To understand and to be understood: An exploration of the interactive nature of music and the arts
10th European Music Therapy Conference
The expressive, communicative nature of music is a foundation of music therapy, particularly in regard to the client’s ability to interact with others, and to the music therapist’s mediation of the client’s therapeutic needs through music engagement. We typically describe this process as though the music therapist’s own interactive capabilities create the possibilities. In reality, both therapist and client are engaged in a process of learning how to listen to the other, and developing effective interpersonal communication. They each may, in fact, be located in various positions within the complex and multifaceted aspects of music and arts engagement as they interact and shape original, shared, expressive communication and language. This theoretical presentation will explore the highly complex nature of listening and expressing, and how music and the other expressive arts build mediators that allow individuals to understand and to be understood, from the micro level of the self to the macro level of communities and societies. Clinical case examples will be used to exemplify different aspects of this phenomenon.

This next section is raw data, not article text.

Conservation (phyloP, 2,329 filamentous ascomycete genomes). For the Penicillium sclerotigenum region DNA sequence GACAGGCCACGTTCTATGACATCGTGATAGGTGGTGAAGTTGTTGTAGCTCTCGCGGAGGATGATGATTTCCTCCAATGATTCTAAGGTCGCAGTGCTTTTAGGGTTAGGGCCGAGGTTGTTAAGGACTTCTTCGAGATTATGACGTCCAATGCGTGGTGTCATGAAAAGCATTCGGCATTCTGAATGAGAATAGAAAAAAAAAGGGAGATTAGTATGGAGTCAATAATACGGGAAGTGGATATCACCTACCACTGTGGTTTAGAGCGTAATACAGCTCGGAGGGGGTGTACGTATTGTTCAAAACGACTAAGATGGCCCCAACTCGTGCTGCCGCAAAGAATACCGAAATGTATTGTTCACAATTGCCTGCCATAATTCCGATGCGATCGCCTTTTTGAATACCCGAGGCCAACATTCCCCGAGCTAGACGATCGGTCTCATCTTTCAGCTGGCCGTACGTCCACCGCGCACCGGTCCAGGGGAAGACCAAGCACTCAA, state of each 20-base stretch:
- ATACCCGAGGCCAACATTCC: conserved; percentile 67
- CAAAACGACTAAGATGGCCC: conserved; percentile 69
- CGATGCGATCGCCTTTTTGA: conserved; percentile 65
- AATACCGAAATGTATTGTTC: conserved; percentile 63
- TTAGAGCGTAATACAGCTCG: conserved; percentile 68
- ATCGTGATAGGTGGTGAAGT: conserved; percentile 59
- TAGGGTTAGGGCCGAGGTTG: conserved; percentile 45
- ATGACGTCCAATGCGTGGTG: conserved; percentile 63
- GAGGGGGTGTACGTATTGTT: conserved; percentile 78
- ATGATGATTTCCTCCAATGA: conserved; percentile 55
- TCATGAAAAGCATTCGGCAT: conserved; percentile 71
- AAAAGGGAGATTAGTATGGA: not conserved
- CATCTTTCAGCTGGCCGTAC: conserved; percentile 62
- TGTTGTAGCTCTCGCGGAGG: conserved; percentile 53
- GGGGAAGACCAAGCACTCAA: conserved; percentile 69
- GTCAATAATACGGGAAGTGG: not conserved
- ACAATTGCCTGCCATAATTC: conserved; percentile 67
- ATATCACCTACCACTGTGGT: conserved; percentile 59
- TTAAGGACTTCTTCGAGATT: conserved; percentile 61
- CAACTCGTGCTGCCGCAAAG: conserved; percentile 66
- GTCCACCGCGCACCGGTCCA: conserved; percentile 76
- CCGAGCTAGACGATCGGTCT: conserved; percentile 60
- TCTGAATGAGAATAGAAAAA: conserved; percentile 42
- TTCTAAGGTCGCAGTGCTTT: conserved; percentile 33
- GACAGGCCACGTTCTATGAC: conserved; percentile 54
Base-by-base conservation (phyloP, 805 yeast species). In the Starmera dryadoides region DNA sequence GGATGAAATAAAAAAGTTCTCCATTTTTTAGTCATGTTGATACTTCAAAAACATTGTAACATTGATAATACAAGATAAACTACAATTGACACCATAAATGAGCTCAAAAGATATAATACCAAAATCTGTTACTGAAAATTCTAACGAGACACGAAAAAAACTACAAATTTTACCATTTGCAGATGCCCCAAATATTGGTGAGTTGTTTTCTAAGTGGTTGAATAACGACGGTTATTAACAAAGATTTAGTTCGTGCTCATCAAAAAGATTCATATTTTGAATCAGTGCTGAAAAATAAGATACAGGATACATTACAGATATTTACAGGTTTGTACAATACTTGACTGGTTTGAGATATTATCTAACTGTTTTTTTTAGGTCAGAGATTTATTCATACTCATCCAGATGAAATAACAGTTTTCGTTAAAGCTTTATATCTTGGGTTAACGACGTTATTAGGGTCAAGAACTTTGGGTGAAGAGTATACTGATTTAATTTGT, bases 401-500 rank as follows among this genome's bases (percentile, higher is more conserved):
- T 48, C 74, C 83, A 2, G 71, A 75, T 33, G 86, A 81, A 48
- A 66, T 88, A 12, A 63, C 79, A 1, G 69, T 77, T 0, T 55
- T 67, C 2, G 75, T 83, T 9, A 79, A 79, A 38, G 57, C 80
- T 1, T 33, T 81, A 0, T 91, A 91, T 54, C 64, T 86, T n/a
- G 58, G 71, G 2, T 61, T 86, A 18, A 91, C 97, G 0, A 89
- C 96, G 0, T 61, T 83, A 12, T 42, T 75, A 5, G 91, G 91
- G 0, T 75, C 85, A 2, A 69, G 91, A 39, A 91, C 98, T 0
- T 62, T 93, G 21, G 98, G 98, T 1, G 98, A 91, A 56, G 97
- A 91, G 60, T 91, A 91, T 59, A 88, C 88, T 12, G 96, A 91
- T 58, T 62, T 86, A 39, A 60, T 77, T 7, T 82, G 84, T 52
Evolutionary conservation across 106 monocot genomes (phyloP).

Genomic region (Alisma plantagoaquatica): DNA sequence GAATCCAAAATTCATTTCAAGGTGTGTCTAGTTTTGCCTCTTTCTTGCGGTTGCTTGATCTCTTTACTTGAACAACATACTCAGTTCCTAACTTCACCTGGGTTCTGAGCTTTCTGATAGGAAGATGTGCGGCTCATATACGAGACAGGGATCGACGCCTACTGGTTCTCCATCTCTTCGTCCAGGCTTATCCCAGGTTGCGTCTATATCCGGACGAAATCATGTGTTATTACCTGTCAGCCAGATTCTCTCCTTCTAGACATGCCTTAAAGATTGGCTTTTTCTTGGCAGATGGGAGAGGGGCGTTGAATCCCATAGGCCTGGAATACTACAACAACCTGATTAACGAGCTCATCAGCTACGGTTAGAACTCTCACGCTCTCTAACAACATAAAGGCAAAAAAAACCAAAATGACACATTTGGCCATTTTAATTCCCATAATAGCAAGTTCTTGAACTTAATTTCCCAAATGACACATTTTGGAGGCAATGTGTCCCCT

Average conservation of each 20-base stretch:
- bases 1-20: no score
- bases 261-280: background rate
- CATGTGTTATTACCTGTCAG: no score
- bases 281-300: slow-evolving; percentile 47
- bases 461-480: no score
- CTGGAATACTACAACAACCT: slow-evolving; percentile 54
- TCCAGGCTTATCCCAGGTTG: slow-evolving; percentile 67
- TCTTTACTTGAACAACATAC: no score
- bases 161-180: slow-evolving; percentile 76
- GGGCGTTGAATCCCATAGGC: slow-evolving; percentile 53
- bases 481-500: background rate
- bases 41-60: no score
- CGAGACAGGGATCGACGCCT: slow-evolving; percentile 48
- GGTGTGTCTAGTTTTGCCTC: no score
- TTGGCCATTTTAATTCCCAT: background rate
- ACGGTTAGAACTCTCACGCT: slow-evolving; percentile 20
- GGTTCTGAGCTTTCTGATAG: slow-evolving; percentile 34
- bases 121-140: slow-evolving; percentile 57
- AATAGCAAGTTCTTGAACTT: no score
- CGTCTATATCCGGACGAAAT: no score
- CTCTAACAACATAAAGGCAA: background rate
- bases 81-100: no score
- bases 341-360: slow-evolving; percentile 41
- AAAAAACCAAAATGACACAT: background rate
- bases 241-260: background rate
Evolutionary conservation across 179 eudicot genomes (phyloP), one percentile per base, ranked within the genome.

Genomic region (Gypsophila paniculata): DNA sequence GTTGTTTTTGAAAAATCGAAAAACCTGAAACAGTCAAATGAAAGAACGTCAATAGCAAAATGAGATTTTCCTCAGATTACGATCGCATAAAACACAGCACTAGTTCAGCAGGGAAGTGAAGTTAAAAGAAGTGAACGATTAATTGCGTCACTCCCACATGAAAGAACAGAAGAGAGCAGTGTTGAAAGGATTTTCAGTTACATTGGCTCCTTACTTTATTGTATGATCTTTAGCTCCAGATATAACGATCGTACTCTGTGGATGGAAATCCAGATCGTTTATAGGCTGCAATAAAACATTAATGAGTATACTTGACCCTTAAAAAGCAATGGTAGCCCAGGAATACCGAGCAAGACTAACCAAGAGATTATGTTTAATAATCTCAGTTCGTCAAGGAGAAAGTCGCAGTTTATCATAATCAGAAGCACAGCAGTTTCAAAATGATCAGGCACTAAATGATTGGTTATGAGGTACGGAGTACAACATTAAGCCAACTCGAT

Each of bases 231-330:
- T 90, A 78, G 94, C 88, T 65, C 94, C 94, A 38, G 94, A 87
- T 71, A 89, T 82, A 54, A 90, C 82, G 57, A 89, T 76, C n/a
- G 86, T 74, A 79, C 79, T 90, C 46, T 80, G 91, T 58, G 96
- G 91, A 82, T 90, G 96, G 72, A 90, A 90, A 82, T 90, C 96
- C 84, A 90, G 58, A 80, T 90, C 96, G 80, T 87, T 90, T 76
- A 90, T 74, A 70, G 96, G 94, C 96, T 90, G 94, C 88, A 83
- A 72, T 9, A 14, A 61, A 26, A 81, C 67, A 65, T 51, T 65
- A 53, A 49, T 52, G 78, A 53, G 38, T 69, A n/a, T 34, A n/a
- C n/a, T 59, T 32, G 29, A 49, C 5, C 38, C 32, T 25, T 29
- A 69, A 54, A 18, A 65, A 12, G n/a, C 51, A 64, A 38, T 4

shared language, listening, communication, music and creative arts
Nancy A. Jackson and Claudio Cominardi (2016).
To understand and to be understood: An exploration of the interactive nature of music and the arts. Presented at 10th European Music Therapy Conference, Vienna, Austria.
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